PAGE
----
Irregardless of which side of the political camp you place yourself, chances are the recent “agreement” to raise the debt ceiling probably brings little comfort, and with good reason. Analysis of the deal reveals that the proposed $2.4 trillion in deficit reduction over ten years is a mere drop in the bucket compared to the national debt which currently stands at $14.3 trillion.


But with such astronomical numbers it may be hard to relate to it all in a concrete way. So here is a collection of over 20 unbelievable facts about the national debt and the deficit culled from around the web:

What’s a Trillion, Anyway?

1. If you spend one dollar every second, in twelve days you’d spend 1 million dollars. But it would take you 32 years to spend a billion dollars and more than 31,500 years to spend a trillion. Or you could spend $10 million a day and it would take you a mere 273 years to spend that $1 trillion.

2. A trillion $10 bills, taped end to end, would wrap around the Earth more than 380 times.

3. How big is 14 trillion dollars? 14 trillion $1 bills, laid end to end, side to side, would pave every interstate, highway, and country road in America—twice

*Source: Defeat the Debt

Just Put It On the Tab… A Snapshot of the Yearly US Deficit.

4. According to the US Treasury, as of June 2011, the deficit for FY 2011 is holding at over $970 billion.

5. Projections for the total 2011 deficit peg it at $1.2 trillion dollars.

6. Obama’s most recently proposed budget includes approximately $5.08 trillion in deficits over the next five years

National Debt History 101

7. Before the first session of the U.S. Congress came to an end, the national debt stood at more than $75 million, and since that time it has never been completely paid off.

8. When World War II ended, the debt equaled 122 percent of GDP, or the entire output of the U.S. Economy. In the 1950s and 1960s the economy grew at an average rate of 4.3 percent a year and the debt gradually declined to 38 percent of GDP in 1970. Total US government debt as a percentage of GDP was 94 percent in 2010.

9. When Ronald Reagan took office, the U.S. national debt was only $997 billion. When he left office 8 years later it was $2.6 trillion. During those years, the US went from being the world’s largest international creditor to the largest debtor.

10. Since 1938, the national debt has increased at an average annual rate of 8.5 percent. The only exceptions to the constant annual increase over the last 62 years were the presidencies of Clinton and Johnson. During the Clinton Presidency, debt growth was almost zero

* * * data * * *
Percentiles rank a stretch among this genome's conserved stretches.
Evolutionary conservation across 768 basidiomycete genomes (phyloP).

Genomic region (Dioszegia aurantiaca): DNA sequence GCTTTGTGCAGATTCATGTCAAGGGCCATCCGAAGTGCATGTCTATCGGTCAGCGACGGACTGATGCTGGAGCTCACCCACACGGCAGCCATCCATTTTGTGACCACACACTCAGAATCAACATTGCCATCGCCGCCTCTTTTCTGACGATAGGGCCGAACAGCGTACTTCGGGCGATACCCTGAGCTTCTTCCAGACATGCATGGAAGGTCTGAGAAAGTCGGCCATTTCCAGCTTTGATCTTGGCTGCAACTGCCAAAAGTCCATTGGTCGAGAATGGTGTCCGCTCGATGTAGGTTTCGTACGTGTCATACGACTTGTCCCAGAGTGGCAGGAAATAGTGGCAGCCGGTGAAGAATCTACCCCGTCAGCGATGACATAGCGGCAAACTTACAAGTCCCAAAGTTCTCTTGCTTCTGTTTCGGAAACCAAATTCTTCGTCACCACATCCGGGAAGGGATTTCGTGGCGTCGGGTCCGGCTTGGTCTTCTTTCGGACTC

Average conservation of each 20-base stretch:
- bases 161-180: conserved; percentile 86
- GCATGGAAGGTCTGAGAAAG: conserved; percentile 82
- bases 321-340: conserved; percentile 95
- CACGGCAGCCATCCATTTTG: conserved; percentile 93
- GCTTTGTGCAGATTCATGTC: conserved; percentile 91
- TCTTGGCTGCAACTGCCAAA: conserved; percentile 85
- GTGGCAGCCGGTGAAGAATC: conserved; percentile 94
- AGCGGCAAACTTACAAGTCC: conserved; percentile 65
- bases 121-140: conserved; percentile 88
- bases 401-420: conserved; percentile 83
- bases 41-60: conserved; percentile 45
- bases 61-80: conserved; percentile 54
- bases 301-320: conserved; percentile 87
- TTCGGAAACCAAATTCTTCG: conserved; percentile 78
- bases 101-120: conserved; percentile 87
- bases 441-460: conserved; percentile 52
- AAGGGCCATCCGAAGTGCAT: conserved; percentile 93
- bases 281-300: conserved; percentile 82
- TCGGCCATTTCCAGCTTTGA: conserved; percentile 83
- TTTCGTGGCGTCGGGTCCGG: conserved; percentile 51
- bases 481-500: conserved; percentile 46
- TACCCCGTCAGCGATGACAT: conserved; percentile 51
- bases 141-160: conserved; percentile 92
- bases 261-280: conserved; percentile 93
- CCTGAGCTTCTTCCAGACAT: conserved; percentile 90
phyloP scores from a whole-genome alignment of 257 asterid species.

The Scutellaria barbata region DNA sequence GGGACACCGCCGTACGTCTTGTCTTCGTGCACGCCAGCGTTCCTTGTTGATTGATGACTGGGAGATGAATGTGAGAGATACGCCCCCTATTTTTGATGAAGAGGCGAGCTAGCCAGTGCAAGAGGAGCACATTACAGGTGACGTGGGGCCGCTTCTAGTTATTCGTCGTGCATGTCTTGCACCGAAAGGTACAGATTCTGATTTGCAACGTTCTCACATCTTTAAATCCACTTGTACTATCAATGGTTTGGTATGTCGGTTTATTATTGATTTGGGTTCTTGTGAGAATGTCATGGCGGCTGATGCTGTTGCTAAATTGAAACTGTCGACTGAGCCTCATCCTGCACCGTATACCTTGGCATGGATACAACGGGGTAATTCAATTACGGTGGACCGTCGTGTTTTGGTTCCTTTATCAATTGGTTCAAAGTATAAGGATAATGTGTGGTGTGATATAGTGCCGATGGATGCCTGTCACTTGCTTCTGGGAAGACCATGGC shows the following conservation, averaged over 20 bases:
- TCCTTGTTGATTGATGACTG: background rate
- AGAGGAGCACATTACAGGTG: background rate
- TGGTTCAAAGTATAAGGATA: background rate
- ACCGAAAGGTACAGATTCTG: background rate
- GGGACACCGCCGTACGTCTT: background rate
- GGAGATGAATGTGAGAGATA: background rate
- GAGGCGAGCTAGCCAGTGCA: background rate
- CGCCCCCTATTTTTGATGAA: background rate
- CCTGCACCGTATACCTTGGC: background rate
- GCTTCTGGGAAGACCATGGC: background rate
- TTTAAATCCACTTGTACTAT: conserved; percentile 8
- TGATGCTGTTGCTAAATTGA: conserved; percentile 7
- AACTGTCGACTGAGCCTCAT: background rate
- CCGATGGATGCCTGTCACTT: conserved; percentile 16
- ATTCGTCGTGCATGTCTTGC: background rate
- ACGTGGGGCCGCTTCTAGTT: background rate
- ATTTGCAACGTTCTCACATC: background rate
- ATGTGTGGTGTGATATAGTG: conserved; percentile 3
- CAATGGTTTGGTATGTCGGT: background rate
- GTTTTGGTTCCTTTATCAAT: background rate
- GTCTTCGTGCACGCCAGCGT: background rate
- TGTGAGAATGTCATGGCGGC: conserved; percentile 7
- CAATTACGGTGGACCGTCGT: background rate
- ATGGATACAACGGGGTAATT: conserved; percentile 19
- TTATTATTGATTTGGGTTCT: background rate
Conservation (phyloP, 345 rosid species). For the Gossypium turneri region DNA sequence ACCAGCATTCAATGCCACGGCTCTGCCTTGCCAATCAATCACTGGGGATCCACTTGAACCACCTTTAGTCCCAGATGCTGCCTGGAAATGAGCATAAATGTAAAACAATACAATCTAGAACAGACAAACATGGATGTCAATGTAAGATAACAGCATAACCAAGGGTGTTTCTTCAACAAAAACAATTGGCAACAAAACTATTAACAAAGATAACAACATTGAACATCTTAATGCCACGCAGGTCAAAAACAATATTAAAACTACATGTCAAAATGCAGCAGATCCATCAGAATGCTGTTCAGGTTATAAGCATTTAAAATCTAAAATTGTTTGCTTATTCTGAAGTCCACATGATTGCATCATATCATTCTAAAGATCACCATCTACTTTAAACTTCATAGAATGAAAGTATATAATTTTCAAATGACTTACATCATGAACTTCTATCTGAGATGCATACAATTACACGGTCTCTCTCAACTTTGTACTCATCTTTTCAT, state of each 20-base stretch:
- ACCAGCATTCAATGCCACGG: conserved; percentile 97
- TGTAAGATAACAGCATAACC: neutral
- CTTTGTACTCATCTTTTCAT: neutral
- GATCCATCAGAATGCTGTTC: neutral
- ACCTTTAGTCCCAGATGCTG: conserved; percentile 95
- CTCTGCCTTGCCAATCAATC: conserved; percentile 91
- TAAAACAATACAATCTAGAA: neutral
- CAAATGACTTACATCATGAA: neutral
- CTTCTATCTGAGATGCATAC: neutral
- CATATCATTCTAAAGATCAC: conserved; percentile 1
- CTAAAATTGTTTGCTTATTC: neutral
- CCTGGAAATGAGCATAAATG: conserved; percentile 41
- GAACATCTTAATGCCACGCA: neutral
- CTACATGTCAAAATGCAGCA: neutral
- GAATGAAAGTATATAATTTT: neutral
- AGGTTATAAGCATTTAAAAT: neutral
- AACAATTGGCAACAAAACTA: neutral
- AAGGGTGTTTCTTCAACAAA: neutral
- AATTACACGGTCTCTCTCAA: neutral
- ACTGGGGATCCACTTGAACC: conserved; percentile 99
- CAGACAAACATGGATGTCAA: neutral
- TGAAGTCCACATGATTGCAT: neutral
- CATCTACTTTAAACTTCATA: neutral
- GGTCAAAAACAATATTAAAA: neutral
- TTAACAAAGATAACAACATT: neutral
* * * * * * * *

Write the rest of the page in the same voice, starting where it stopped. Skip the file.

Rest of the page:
11. With the exception of fiscal years 1998-2001, from 1969 to today, Congress has spent more money than it collected in revenue.

12. The U.S. national debt has more than doubled since the year 2000.

13. Under President Bush: at the end of calendar year 2000, the debt stood at $5.629 trillion. Eight years later, the federal debt stood at $9.986 trillion.

14. Under President Obama: The debt started at $9.986 trillion and escalated to $13.7 trillion, a 38 percent increase over two years.

Anatomy of a Debt Disaster

15. The current National Debt is over $14.3 trillion dollars.

16. Since 2006, the U.S. government’s debt ceiling has been raised six times.

17. The estimated population of the United States is 311,044,622, so each citizen’s share of this debt is $46,152.45 (or about $122,029 per taxpayer)

18. Since September 2007, the U.S. national debt rises at an average of approximately $3.8 billion per day and borrows approximately $5 billion every business day.

19. In 2010, the U.S. government issued almost as much new debt as the rest of the governments of the world combined.

20. The U.S. government has such so much debt to unload that the rest of the world doesn’t have enough money to lend. So, the Federal Reserve is buying most U.S. debt, and don’t think that’s too hard. It’s got a ready supply of cash… straight off the mint’s printing presses!

21. The largest lender to the U.S. government is the American people. We currently own about 42.1 percent of the national debt in the form of Treasury bills and the next largest lender is the government itself with 4.6 trillion or about a third of the total debt.

22. The U.S. government has to borrow 41 cents of every dollar that it currently spends.

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